From the delay differences of the echoes recorded, layer thicknesses, errors and consistency can be calculated with oscilloscope graphs.

In engineering the checking of the quality of materials is an important task. A cheap way of testing materials where the material to be tested is not destroyed is based on the reflection of sound on interfaces.

Information and ideas:
These tasks are good for showing how behaviour of sound is used in practice.
Furthermore, internet research is good for explorative learning.

Relevant for teaching:
Sound/acoustics: parameters
Vibration and waves

Medientypen

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Lernalter

11-18

Schlüsselwörter

Electroacoustics Sound Wave (physics)

Sprachen

Englisch

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Siemens Stiftung

Sound reflection

Graphic:
When sound waves hit an obstacle, they can be reflected in a similar way to light.

When a sound wave hits a large, hard surface, sound reflection occurs:
Sound is reflected by the surface just as light is reflected by a mirror.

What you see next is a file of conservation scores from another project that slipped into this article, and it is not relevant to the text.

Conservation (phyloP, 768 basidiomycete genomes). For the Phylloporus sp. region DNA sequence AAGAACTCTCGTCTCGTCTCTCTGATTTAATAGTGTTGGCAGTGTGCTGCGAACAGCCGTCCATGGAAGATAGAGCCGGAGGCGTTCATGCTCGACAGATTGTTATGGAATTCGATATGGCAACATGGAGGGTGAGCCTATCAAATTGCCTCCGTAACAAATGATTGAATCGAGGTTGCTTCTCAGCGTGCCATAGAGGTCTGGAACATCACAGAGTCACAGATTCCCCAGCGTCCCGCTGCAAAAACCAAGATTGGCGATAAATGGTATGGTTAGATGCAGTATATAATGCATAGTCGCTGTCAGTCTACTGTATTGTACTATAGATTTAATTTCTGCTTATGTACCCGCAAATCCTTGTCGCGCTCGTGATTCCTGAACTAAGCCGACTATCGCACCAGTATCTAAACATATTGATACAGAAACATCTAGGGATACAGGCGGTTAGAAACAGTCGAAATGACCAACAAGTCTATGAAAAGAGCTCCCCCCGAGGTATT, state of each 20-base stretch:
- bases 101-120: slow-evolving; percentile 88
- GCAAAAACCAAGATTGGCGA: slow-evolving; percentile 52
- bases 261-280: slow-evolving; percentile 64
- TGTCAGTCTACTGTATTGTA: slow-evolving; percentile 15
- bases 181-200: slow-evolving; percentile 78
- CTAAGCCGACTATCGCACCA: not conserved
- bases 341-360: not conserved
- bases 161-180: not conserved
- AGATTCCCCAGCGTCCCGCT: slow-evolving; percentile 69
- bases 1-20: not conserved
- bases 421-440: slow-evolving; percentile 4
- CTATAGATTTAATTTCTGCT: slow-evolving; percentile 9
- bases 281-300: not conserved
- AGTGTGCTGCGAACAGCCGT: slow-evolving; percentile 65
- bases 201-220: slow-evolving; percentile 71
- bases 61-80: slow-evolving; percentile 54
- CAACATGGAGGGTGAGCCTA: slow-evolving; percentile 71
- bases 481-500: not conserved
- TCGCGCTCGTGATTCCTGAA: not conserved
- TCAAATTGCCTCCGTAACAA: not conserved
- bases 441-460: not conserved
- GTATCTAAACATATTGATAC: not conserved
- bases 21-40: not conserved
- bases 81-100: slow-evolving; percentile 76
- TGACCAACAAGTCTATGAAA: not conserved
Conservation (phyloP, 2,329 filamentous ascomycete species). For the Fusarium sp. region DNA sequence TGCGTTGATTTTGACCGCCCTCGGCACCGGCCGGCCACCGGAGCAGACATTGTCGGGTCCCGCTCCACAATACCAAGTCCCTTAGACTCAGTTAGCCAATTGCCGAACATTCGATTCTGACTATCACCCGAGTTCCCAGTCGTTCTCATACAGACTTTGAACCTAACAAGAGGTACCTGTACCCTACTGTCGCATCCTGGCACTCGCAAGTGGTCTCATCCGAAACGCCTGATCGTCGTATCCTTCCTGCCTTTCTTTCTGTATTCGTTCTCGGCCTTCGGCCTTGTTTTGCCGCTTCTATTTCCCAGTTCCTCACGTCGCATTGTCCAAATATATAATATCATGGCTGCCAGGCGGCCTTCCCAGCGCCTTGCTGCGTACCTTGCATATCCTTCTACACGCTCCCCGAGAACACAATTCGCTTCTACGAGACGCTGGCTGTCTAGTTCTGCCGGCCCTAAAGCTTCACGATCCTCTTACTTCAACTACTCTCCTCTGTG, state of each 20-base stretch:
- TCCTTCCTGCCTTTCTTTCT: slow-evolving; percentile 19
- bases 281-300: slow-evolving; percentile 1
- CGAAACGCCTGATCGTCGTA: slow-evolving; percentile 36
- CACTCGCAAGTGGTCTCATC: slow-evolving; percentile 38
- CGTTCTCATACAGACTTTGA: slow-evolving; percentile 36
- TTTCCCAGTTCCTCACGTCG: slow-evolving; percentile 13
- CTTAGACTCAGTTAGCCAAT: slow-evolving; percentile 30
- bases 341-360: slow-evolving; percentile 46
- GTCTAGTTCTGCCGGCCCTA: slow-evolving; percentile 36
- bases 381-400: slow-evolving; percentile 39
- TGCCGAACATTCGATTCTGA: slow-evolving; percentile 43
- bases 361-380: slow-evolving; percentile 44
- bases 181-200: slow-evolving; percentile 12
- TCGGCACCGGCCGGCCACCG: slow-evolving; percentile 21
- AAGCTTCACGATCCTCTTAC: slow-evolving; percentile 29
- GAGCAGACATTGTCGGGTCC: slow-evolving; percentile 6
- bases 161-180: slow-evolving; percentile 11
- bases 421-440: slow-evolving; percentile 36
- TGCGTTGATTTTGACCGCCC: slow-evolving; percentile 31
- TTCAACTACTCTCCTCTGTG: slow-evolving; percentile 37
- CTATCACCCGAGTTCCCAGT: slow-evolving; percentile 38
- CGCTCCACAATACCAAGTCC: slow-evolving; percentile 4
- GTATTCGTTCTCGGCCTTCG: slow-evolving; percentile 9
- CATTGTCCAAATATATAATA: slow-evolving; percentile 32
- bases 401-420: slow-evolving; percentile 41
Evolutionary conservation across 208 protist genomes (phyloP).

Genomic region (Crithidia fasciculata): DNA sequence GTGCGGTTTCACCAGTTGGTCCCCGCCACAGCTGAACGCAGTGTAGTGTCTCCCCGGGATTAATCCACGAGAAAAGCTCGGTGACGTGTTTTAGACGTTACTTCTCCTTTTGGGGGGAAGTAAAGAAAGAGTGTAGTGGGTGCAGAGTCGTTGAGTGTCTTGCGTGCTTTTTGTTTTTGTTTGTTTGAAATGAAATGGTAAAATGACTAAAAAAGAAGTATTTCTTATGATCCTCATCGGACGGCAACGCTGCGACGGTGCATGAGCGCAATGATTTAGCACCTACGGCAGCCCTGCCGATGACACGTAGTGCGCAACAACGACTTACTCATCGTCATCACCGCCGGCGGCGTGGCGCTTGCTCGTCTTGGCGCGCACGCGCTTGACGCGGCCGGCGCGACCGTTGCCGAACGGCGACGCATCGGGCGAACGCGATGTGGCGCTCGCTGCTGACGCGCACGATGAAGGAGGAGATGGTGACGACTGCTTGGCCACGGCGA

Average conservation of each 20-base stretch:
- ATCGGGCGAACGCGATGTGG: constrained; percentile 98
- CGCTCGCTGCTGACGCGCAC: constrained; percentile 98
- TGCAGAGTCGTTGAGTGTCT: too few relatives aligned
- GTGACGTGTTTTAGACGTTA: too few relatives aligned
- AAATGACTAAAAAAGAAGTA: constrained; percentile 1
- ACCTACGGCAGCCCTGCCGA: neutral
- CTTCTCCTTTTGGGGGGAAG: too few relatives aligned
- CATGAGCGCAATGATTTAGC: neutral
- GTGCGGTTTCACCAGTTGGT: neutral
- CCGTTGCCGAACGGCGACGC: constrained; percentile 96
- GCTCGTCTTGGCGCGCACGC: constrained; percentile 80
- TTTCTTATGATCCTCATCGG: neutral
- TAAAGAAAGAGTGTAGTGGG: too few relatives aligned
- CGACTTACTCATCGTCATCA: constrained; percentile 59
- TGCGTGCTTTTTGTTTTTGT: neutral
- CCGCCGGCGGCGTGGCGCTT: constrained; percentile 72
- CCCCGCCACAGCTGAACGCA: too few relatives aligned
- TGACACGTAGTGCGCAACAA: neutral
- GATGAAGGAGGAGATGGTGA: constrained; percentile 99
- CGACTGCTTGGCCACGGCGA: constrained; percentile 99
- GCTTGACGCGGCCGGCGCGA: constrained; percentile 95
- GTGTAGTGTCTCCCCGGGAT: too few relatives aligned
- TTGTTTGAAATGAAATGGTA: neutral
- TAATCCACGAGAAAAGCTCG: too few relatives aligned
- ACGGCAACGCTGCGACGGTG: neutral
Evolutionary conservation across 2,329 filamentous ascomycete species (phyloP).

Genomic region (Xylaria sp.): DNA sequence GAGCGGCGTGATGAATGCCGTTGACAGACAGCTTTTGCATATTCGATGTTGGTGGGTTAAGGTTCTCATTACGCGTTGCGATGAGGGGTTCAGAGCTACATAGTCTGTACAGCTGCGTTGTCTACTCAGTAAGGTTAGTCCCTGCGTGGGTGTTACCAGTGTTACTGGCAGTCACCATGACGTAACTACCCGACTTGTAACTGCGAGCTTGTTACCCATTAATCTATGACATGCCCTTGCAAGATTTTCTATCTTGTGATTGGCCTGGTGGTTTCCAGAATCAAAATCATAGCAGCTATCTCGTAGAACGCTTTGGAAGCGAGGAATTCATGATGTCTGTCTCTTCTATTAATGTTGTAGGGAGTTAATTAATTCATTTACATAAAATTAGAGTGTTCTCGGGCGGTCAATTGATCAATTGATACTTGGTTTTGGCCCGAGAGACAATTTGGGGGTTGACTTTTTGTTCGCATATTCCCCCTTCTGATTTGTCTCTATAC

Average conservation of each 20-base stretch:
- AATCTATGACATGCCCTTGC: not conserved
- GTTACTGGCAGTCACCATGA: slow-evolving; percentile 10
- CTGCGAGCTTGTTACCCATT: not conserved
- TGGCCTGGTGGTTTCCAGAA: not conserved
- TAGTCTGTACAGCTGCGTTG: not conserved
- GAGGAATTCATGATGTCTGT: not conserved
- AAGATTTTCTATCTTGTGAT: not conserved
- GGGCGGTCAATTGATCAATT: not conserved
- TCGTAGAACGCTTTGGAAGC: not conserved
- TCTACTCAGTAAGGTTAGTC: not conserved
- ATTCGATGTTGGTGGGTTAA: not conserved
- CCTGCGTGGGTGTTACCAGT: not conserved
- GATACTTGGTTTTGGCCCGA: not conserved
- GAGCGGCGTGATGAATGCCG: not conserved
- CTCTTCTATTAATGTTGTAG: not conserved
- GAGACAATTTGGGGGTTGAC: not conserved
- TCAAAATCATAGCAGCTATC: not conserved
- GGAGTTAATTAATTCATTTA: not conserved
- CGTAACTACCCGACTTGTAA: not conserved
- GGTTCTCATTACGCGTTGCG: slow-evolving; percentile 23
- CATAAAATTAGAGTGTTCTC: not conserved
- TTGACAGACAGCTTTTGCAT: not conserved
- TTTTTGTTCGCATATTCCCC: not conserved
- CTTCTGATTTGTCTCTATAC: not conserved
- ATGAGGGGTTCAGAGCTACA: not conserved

Information and ideas:
Reference to students' everyday world: Echo in the mountains.
Can be checked with the students in an experiment.

Relevant for teaching:
Sound/acoustics: parameters
Vibrations and waves

Medientypen

Bild

Lernalter

11-18

Schlüsselwörter

Sound Wave (physics)

Sprachen

Englisch

Bild

Siemens Stiftung

Sound diffraction

Graphic:
Diffraction is a typical feature of sound waves when they meet an obstacle.

The diffraction of sound waves is a physical mechanism which ensures the entry of sound waves into acoustic shadows.
That means the sound is audible in areas which are cut off from the direct sound incidence, such as behind obstacles.

Information and ideas:
Diffraction of light can be proved when a parallel ray beam of monochrome light is directed at a narrow opening. A screen set up behind the opening gives us a diffraction figure (bright and dark stripes that lose intensity the further outwards they are). With sound, a direct reference to the students' everyday world is even easier: Why can you hear noise from a street in front of a building even when you are behind the building?